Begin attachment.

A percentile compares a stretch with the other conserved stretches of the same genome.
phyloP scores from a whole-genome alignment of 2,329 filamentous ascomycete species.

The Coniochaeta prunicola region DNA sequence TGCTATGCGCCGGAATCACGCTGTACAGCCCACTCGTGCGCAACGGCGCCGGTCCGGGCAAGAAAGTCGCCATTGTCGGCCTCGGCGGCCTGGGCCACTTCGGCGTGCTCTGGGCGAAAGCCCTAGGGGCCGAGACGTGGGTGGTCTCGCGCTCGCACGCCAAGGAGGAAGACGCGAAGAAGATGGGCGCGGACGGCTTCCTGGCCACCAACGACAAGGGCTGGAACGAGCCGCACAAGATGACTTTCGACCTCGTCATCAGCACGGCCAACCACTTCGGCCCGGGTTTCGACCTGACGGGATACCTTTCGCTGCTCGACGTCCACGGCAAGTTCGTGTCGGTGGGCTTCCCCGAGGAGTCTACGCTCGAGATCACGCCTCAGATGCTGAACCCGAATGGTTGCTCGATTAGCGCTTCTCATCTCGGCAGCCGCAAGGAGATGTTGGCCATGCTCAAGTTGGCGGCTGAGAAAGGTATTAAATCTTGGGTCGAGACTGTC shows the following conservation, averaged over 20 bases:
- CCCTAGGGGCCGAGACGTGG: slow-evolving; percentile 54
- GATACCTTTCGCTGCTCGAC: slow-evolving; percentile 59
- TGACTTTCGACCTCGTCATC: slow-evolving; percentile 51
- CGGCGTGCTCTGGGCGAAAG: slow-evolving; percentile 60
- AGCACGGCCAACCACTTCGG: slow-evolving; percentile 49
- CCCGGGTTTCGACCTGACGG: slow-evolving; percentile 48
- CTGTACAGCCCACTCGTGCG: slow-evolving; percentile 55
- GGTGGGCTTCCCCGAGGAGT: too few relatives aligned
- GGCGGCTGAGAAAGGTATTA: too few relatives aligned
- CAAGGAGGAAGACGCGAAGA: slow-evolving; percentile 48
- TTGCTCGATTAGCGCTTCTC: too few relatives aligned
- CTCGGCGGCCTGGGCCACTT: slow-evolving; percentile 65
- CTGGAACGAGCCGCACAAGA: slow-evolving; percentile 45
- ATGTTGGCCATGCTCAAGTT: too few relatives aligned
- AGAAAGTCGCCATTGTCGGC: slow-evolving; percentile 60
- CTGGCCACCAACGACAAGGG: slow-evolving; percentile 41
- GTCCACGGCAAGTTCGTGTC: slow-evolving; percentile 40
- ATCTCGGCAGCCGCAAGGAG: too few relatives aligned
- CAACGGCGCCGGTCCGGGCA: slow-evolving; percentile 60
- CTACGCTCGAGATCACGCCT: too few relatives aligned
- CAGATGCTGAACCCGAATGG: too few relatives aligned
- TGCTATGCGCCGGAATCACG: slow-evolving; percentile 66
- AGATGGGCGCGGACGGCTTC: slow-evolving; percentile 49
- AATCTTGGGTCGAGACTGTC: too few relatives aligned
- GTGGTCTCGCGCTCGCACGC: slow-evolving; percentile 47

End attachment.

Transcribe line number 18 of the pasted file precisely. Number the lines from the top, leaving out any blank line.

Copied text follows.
- AGAAAGTCGCCATTGTCGGC: slow-evolving; percentile 60